opinion

How Product Packaging Shapes Retail Success

How Product Packaging Shapes Retail Success

If you’ve been in a sex shop lately, or even a pharmacy, it’s clear that the pleasure products industry is booming. There are more products out there than ever before. For manufacturers, this means crowded shelves — and competing for shoppers’ attention. That’s why we need to talk about one of the most powerful tools in marketing: packaging.

They say you never get a second chance to make a first impression, and packaging is what makes that first impression. Think of packaging as a signal to your target customer. It’s like Coco Chanel said: “Dress shabbily and they remember the dress; dress impeccably and they remember the woman.” Let’s look at how packaging can dress up products for success.

Not only does packaging need to be functional, it also needs to give shoppers valuable information, like a product’s unique selling points.

Catch Their Eye

When designing packaging, think beyond how good it looks on its own. Try to envision how it will look on store shelves alongside other products in the category.

Standing out from the competition on crowded shelves presents a huge challenge. Design elements like bright color palettes, bold text and high-contrast color schemes can help brands differentiate themselves. Take note of what’s already out there so you can avoid repeating color palettes or accidentally using the same design elements as your competitors — for example, bright white background with black text.

Position Your Products

Your packaging must also be positioned for success — literally. Does it sit on a shelf? Does it need to hang from a hook? Can it do both? These are important questions you need to address when mapping out a product’s positioning. If a store primarily uses slatwalls, can the product hang neatly while taking up a reasonable amount of space? If it’s a shelf-only package, how much space does it take up? Will it allow for other items to be displayed along with it, or does it take up too much space?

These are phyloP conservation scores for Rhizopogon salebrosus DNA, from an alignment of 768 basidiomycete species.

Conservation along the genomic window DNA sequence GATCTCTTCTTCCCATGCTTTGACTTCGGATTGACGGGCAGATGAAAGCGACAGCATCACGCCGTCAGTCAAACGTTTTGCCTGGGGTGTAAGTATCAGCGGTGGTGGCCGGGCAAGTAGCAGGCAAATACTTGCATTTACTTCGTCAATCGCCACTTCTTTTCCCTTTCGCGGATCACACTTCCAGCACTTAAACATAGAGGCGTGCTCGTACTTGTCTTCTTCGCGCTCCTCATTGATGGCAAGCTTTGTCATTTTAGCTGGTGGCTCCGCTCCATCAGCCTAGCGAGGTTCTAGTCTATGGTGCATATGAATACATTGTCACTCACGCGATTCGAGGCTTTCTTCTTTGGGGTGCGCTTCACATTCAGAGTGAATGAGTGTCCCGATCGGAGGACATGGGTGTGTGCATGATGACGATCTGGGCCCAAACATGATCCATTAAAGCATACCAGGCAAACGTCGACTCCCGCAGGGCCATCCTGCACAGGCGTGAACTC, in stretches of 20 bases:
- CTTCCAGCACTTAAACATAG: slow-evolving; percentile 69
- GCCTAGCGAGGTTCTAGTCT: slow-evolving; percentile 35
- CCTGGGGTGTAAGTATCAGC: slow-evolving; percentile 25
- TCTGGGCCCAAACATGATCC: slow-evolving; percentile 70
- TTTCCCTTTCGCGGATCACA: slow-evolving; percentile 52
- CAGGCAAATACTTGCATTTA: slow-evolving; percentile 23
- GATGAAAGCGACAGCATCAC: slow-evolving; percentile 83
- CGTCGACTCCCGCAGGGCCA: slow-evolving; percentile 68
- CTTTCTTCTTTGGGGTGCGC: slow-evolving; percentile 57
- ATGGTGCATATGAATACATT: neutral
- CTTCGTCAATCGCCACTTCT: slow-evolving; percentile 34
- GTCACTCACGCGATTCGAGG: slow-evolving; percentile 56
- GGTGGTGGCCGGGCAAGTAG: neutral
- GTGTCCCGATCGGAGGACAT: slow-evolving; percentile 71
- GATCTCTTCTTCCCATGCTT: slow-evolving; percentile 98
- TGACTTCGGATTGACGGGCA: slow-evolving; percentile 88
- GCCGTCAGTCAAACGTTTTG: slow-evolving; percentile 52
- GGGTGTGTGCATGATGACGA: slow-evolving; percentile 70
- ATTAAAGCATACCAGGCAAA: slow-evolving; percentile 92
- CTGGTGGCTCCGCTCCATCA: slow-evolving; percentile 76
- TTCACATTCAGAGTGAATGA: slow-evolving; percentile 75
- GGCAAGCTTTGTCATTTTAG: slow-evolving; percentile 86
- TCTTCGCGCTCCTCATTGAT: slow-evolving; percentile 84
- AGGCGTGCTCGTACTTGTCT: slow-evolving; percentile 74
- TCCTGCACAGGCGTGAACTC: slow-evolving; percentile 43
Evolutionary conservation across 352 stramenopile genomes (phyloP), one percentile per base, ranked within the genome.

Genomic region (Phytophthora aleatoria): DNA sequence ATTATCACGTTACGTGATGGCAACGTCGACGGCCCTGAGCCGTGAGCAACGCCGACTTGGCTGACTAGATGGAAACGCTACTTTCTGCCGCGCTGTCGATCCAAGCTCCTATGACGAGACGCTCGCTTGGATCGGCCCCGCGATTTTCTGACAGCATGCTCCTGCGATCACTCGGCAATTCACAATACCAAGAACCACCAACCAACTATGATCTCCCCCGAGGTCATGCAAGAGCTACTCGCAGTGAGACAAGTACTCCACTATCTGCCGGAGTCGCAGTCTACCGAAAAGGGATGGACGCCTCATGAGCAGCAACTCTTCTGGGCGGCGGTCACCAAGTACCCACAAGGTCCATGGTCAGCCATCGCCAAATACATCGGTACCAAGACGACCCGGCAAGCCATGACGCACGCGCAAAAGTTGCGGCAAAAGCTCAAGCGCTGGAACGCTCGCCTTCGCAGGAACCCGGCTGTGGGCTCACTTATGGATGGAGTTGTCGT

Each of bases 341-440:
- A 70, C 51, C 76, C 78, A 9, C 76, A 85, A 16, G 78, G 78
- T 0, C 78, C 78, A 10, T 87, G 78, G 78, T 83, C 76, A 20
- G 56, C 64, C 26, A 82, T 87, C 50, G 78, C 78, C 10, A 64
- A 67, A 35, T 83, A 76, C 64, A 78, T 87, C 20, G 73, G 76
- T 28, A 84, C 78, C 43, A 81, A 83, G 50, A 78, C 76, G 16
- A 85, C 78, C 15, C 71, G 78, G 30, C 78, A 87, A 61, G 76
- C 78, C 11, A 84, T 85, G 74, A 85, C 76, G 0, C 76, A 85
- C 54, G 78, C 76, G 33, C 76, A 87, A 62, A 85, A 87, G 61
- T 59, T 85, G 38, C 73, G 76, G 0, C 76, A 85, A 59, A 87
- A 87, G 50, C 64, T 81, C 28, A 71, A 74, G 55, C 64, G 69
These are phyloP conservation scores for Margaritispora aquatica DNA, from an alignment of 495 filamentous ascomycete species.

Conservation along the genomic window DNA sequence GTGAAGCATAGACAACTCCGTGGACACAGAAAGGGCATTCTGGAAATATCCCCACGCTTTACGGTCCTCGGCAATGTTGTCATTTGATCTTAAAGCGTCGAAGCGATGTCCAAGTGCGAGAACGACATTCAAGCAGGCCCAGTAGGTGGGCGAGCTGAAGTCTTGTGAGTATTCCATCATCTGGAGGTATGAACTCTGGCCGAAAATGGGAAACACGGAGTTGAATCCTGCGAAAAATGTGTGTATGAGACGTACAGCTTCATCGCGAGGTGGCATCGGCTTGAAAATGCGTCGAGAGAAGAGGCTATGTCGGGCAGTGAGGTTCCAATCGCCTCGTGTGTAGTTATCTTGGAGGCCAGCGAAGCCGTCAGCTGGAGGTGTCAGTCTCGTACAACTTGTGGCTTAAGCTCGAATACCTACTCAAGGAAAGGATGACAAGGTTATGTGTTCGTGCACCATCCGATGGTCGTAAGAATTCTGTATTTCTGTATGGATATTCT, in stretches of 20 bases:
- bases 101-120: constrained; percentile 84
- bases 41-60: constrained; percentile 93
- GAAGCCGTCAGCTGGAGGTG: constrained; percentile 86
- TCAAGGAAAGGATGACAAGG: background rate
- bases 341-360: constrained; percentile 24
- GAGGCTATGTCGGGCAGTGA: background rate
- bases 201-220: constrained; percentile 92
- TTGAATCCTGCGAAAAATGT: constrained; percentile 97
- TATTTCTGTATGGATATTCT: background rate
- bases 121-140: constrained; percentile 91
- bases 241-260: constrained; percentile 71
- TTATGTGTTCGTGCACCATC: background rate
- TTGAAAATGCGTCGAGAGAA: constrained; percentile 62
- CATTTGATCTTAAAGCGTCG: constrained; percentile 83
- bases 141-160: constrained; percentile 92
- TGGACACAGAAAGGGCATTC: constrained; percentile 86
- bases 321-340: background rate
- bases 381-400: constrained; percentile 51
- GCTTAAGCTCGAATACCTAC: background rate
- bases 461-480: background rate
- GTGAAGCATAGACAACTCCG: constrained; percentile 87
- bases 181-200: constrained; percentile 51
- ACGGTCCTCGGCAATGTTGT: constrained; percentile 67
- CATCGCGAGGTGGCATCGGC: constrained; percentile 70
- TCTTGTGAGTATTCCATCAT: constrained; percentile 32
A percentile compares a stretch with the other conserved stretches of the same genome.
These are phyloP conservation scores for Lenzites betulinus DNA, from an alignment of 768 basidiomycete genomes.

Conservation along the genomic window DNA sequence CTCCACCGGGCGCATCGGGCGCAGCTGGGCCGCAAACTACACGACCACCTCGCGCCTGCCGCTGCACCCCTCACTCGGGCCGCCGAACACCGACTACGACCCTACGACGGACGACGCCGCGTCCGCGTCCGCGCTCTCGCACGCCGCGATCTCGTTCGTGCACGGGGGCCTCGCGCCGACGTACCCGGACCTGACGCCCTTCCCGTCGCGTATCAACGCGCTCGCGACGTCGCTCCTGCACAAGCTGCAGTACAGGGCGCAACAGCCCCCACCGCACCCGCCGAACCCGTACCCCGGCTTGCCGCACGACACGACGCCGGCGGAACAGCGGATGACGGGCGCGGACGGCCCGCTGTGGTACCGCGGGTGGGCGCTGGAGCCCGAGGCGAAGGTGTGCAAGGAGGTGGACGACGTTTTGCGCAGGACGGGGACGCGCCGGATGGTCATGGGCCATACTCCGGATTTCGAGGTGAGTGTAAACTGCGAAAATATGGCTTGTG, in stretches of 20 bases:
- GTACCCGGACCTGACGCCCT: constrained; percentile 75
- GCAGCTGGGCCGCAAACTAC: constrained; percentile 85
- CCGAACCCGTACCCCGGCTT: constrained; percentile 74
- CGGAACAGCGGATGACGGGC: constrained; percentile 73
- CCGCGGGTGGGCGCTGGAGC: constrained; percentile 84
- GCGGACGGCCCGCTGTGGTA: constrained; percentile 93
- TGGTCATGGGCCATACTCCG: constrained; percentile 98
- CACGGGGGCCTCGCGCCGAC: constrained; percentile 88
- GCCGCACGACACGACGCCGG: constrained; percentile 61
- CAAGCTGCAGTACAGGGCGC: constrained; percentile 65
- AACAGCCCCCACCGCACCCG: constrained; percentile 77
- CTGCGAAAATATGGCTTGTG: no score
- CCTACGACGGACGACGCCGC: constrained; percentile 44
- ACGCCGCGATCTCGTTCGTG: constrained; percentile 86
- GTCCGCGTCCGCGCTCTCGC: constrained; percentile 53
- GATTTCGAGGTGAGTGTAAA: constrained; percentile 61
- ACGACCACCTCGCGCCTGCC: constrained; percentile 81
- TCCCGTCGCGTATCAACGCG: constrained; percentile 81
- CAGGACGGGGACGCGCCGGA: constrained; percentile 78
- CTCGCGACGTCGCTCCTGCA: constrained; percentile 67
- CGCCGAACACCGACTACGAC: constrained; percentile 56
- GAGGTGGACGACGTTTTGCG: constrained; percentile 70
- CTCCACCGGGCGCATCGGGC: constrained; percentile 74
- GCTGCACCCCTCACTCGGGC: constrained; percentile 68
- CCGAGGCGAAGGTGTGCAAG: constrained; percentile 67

You want your products to stand out, but brick-and-mortar retailers have physical limitations, so it’s important for manufacturers to adapt their retail strategy to account for the logistics of every store.

Adapting to Retail Store Requirements

While you are thinking about displays in stores, consider the imagery on the packaging. Is there a window to show the product inside, or a photo or rendering of the product? If there is no image of the product at all, are there other ways that shoppers can see what it looks like, without requiring store staff to open up the packaging? Some stores, like lingerie shops, may require packaging with more subtle imagery, so manufacturers should consider how to accommodate those stores.

There is also the matter of getting your products to retailers intact. How well does the packaging ship? Is it durable? Is there plastic or a window that could become cracked, creased or damaged? How well does the packaging ship in bulk?

Sharing Information

Not only does packaging need to be functional, it also needs to give shoppers valuable information, like a product’s unique selling points as well as core details like functions, measurements and materials.

Here are some points to consider when selecting what information to put on packaging, and how to communicate it:

  • Reading and comprehension levels vary — keep it simple.
  • Customers’ level of experience with toys varies, so even if it seems obvious, a brief description of what the product is and what it does might be valuable for newcomers.
  • Clarity is king. You don’t want any confusion. When in doubt, run the copy by someone who is not a member of the adult industry. See if it lands with them.
  • Be aware of language that limits your product’s potential appeal to various shoppers. Sex toys should sell an experience, not a body shape or gender identity.

Is Your Message Coming Through?

When manufacturers send products out into the world, they are trusting the packaging to speak for them. Take the time to consider whether your packaging works the way you intend it to. Does it effectively communicate the information and “vibe” you’re hoping to convey? The brand message? Asking this question, and taking the important steps listed above, can go a long way toward turning curious window-shoppers into actual customers.

Eric Lee is the COO of Blush, a global manufacturer of pleasure products.

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